After the U.S. Supreme Court voted to allow states to legalize gambling on sports, Pritzker said he would prioritize its legalization in Illinois if elected. The proposal would allow for established online sports betting companies, like DraftKings and FanDuel, to operate 18 months after the first Illinois license is issued, so that the state’s existing gambling companies have time to ramp up their own sports betting operations. They’d have access to official league statistics. The legislation forbids betting on Illinois college teams.
Chicago Mayor Lori Lightfoot initially objected to allowing sports betting within the city’s major sports venues like Soldier Field or Wrigley Field. But she eventually struck a deal with Pritzker, and the House approved a plan would allow for gambling within the stadiums, or within five blocks of them.
Tax and fee increases
The cost of the $45 billion infrastructure bill will hit Illinois drivers almost immediately.
Starting July 1, Illinois’ tax on gasoline would jump from 19 cents per gallon to 38 cents per gallon. From there, increases in the state’s gas tax would be tied to inflation.
But the city of Chicago could increase the gas tax another three cents with City Council approval. Additionally, Will and Lake Counties have the option of increasing the gas tax up to eight cents per gallon. The tax for diesel would go up to 45.5 cents per gallon.
Annual vehicle registration fees for most cars and motorcycles would increase from $98 per vehicle to $148 next year. Owners of electric vehicles would see their registration fees jump $248.
The tax on cigarettes would go up $1 per pack, to $2.98. And e-cigarettes or vaping products would also be taxed the same as tobacco.
Beginning Jan. 1, 2020, parking garages would see an increase in their taxes. For hourly or daily parking garages, taxes would go up by 6%. For parking spaces paid for on a monthly or annual basis, it would increase by 9%.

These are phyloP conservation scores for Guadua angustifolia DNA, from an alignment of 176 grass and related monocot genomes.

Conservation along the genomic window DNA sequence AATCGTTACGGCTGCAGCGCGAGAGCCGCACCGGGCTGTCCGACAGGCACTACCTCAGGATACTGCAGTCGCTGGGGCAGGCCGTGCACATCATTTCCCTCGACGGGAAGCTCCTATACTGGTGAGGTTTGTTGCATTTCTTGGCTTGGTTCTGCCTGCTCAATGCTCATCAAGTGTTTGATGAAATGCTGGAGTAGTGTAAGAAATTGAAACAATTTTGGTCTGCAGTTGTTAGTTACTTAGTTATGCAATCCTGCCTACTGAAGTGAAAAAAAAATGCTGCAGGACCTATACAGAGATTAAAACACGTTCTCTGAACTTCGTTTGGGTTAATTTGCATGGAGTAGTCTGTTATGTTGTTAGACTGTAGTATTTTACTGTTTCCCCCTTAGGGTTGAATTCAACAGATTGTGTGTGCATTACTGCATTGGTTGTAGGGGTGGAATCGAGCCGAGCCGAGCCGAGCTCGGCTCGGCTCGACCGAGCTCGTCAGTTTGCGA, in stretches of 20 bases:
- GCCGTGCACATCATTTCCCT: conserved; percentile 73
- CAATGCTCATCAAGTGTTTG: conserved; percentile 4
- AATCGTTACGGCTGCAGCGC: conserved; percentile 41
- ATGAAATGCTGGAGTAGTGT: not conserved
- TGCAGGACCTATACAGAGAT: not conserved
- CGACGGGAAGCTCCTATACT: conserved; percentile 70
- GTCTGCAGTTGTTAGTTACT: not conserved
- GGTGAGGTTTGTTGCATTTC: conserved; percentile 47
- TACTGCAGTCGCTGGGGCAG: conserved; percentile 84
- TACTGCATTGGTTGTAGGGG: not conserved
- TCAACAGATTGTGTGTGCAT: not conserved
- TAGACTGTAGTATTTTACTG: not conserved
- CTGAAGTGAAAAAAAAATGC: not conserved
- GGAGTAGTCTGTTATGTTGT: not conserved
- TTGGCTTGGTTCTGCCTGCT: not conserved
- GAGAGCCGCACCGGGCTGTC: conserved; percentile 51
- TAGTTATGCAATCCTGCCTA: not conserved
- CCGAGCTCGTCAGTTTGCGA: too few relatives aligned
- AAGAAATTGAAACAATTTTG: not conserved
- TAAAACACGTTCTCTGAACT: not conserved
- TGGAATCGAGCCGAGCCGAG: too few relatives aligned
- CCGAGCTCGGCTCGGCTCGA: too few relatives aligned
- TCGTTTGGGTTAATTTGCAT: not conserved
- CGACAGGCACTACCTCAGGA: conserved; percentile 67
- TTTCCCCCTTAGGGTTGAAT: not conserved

The money collected from those tax and fee increases would be spread out to fund billions of dollars in road and bridge repair, hospital and school-related construction, mass transit and CTA improvements.
Even community arts theaters are included in the $45 billion infrastructure plan. The last time the state legislature approved a capital bill was 2009. Among the projects receiving money are:
$100 million for University of Chicago for the construction of a new facility and acquisition of equipment with the Chicago Quantum Exchange
$81.5 million for the CTA Blue Line improvements; $60 million for Green Line Cottage Grove stop repairs
At least $400 million for expanding broadband internet access
$14 million for Rush University Medical Center to expand ADA accessibility
More than $100 million for early childhood construction grants
$9 million for upgrades to John Hancock High School in Chicago
$350 million for upgrades to the Illinois state capitol complex
$1 million for renovations to the Timeline Theatre in Chicago’s Lakeview neighborhood
After four years of turmoil and an all-out partisan war that resulted in a two-year-long state budget stalemate under former Gov. Bruce Rauner, Pritzker put together a full-year state budget that passed with both Republican and Democratic support.
In addition to beginning to pay down the $6.6 billion backlog of bills, the budget allows for $100 million in additional money for the state Department of Children and Family Services, according to Durkin. DCFS has recently come under much scrutiny after multiple high-profile deaths of children whose families had had contact with the department’s workers.
The state budget also appropriates $230 million for reconstruction of the state-run veterans’ home in Quincy that has been the site of multiple deadly Legionnaires’ disease outbreaks. The state’s mishandling of those outbreaks was the subject of a year-long WBEZ investigation. During the gubernatorial campaign, Pritzker heavily criticized the Rauner administration’s handling of the outbreaks.